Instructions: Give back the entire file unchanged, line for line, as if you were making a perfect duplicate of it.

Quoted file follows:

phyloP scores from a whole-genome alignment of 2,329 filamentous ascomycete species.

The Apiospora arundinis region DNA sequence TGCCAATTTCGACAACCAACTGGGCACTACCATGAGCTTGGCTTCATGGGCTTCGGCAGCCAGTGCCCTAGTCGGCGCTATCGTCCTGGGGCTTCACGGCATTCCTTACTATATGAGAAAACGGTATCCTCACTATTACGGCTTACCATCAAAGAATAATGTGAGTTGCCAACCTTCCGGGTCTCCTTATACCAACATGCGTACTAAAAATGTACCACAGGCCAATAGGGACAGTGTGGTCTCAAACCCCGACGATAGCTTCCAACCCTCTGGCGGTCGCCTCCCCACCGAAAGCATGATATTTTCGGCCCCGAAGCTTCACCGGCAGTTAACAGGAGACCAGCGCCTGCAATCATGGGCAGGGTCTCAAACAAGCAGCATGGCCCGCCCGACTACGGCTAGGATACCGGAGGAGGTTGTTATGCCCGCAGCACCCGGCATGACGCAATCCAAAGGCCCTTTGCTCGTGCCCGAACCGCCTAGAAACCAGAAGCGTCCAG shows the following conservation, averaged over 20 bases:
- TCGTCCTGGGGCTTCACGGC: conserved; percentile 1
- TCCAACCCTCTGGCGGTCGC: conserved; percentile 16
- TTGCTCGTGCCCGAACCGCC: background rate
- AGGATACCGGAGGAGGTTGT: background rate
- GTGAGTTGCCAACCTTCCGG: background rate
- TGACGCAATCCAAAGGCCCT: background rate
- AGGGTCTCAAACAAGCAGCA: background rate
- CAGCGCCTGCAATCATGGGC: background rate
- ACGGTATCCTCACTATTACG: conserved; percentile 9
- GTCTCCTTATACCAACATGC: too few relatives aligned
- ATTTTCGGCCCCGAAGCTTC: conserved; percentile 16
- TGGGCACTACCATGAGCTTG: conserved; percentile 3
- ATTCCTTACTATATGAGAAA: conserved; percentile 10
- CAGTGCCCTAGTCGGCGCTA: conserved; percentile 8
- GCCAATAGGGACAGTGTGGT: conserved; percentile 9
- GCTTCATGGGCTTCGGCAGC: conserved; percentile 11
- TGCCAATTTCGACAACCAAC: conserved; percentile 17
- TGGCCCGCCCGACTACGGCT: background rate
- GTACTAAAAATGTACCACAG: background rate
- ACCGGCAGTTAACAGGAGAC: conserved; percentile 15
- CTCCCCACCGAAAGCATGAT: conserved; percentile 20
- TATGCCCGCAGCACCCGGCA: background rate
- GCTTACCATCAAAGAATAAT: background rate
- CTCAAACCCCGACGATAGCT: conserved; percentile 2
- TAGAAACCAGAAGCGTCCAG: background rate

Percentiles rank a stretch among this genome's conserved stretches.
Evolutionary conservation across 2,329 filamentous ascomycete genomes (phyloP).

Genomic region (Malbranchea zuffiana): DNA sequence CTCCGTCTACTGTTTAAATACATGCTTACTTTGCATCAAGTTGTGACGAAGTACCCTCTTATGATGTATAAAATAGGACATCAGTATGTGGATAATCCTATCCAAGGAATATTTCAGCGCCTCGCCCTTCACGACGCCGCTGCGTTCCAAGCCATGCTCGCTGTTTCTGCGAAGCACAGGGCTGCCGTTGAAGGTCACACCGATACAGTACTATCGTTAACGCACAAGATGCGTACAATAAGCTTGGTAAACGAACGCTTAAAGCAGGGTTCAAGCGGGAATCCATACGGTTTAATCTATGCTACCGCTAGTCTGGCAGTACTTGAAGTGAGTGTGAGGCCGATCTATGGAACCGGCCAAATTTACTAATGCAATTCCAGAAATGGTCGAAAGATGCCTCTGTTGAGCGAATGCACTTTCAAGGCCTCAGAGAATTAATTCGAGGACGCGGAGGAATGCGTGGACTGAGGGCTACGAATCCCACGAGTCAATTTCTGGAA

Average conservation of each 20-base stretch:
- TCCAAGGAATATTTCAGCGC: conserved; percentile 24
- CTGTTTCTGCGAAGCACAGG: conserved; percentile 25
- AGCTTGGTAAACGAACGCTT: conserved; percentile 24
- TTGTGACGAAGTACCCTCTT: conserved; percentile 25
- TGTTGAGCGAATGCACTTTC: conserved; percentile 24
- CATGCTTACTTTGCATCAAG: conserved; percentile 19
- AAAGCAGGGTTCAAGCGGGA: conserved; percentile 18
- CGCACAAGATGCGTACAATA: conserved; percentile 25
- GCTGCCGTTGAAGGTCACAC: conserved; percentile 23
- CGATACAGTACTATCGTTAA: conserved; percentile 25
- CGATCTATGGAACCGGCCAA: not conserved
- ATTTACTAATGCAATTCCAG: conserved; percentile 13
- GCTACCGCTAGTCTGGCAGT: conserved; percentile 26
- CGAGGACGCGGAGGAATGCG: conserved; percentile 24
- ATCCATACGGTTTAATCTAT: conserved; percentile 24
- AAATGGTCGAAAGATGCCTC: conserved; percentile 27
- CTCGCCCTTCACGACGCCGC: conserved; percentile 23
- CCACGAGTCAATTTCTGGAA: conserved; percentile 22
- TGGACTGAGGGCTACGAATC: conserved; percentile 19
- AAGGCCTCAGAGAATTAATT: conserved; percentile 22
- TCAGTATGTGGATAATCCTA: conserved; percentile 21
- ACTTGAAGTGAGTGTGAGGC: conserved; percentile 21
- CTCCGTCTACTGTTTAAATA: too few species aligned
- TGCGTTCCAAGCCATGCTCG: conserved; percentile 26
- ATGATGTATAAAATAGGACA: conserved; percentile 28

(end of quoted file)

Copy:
phyloP scores from a whole-genome alignment of 2,329 filamentous ascomycete species.

The Apiospora arundinis region DNA sequence TGCCAATTTCGACAACCAACTGGGCACTACCATGAGCTTGGCTTCATGGGCTTCGGCAGCCAGTGCCCTAGTCGGCGCTATCGTCCTGGGGCTTCACGGCATTCCTTACTATATGAGAAAACGGTATCCTCACTATTACGGCTTACCATCAAAGAATAATGTGAGTTGCCAACCTTCCGGGTCTCCTTATACCAACATGCGTACTAAAAATGTACCACAGGCCAATAGGGACAGTGTGGTCTCAAACCCCGACGATAGCTTCCAACCCTCTGGCGGTCGCCTCCCCACCGAAAGCATGATATTTTCGGCCCCGAAGCTTCACCGGCAGTTAACAGGAGACCAGCGCCTGCAATCATGGGCAGGGTCTCAAACAAGCAGCATGGCCCGCCCGACTACGGCTAGGATACCGGAGGAGGTTGTTATGCCCGCAGCACCCGGCATGACGCAATCCAAAGGCCCTTTGCTCGTGCCCGAACCGCCTAGAAACCAGAAGCGTCCAG shows the following conservation, averaged over 20 bases:
- TCGTCCTGGGGCTTCACGGC: conserved; percentile 1
- TCCAACCCTCTGGCGGTCGC: conserved; percentile 16
- TTGCTCGTGCCCGAACCGCC: background rate
- AGGATACCGGAGGAGGTTGT: background rate
- GTGAGTTGCCAACCTTCCGG: background rate
- TGACGCAATCCAAAGGCCCT: background rate
- AGGGTCTCAAACAAGCAGCA: background rate
- CAGCGCCTGCAATCATGGGC: background rate
- ACGGTATCCTCACTATTACG: conserved; percentile 9
- GTCTCCTTATACCAACATGC: too few relatives aligned
- ATTTTCGGCCCCGAAGCTTC: conserved; percentile 16
- TGGGCACTACCATGAGCTTG: conserved; percentile 3
- ATTCCTTACTATATGAGAAA: conserved; percentile 10
- CAGTGCCCTAGTCGGCGCTA: conserved; percentile 8
- GCCAATAGGGACAGTGTGGT: conserved; percentile 9
- GCTTCATGGGCTTCGGCAGC: conserved; percentile 11
- TGCCAATTTCGACAACCAAC: conserved; percentile 17
- TGGCCCGCCCGACTACGGCT: background rate
- GTACTAAAAATGTACCACAG: background rate
- ACCGGCAGTTAACAGGAGAC: conserved; percentile 15
- CTCCCCACCGAAAGCATGAT: conserved; percentile 20
- TATGCCCGCAGCACCCGGCA: background rate
- GCTTACCATCAAAGAATAAT: background rate
- CTCAAACCCCGACGATAGCT: conserved; percentile 2
- TAGAAACCAGAAGCGTCCAG: background rate

Percentiles rank a stretch among this genome's conserved stretches.
Evolutionary conservation across 2,329 filamentous ascomycete genomes (phyloP).

Genomic region (Malbranchea zuffiana): DNA sequence CTCCGTCTACTGTTTAAATACATGCTTACTTTGCATCAAGTTGTGACGAAGTACCCTCTTATGATGTATAAAATAGGACATCAGTATGTGGATAATCCTATCCAAGGAATATTTCAGCGCCTCGCCCTTCACGACGCCGCTGCGTTCCAAGCCATGCTCGCTGTTTCTGCGAAGCACAGGGCTGCCGTTGAAGGTCACACCGATACAGTACTATCGTTAACGCACAAGATGCGTACAATAAGCTTGGTAAACGAACGCTTAAAGCAGGGTTCAAGCGGGAATCCATACGGTTTAATCTATGCTACCGCTAGTCTGGCAGTACTTGAAGTGAGTGTGAGGCCGATCTATGGAACCGGCCAAATTTACTAATGCAATTCCAGAAATGGTCGAAAGATGCCTCTGTTGAGCGAATGCACTTTCAAGGCCTCAGAGAATTAATTCGAGGACGCGGAGGAATGCGTGGACTGAGGGCTACGAATCCCACGAGTCAATTTCTGGAA

Average conservation of each 20-base stretch:
- TCCAAGGAATATTTCAGCGC: conserved; percentile 24
- CTGTTTCTGCGAAGCACAGG: conserved; percentile 25
- AGCTTGGTAAACGAACGCTT: conserved; percentile 24
- TTGTGACGAAGTACCCTCTT: conserved; percentile 25
- TGTTGAGCGAATGCACTTTC: conserved; percentile 24
- CATGCTTACTTTGCATCAAG: conserved; percentile 19
- AAAGCAGGGTTCAAGCGGGA: conserved; percentile 18
- CGCACAAGATGCGTACAATA: conserved; percentile 25
- GCTGCCGTTGAAGGTCACAC: conserved; percentile 23
- CGATACAGTACTATCGTTAA: conserved; percentile 25
- CGATCTATGGAACCGGCCAA: not conserved
- ATTTACTAATGCAATTCCAG: conserved; percentile 13
- GCTACCGCTAGTCTGGCAGT: conserved; percentile 26
- CGAGGACGCGGAGGAATGCG: conserved; percentile 24
- ATCCATACGGTTTAATCTAT: conserved; percentile 24
- AAATGGTCGAAAGATGCCTC: conserved; percentile 27
- CTCGCCCTTCACGACGCCGC: conserved; percentile 23
- CCACGAGTCAATTTCTGGAA: conserved; percentile 22
- TGGACTGAGGGCTACGAATC: conserved; percentile 19
- AAGGCCTCAGAGAATTAATT: conserved; percentile 22
- TCAGTATGTGGATAATCCTA: conserved; percentile 21
- ACTTGAAGTGAGTGTGAGGC: conserved; percentile 21
- CTCCGTCTACTGTTTAAATA: too few species aligned
- TGCGTTCCAAGCCATGCTCG: conserved; percentile 26
- ATGATGTATAAAATAGGACA: conserved; percentile 28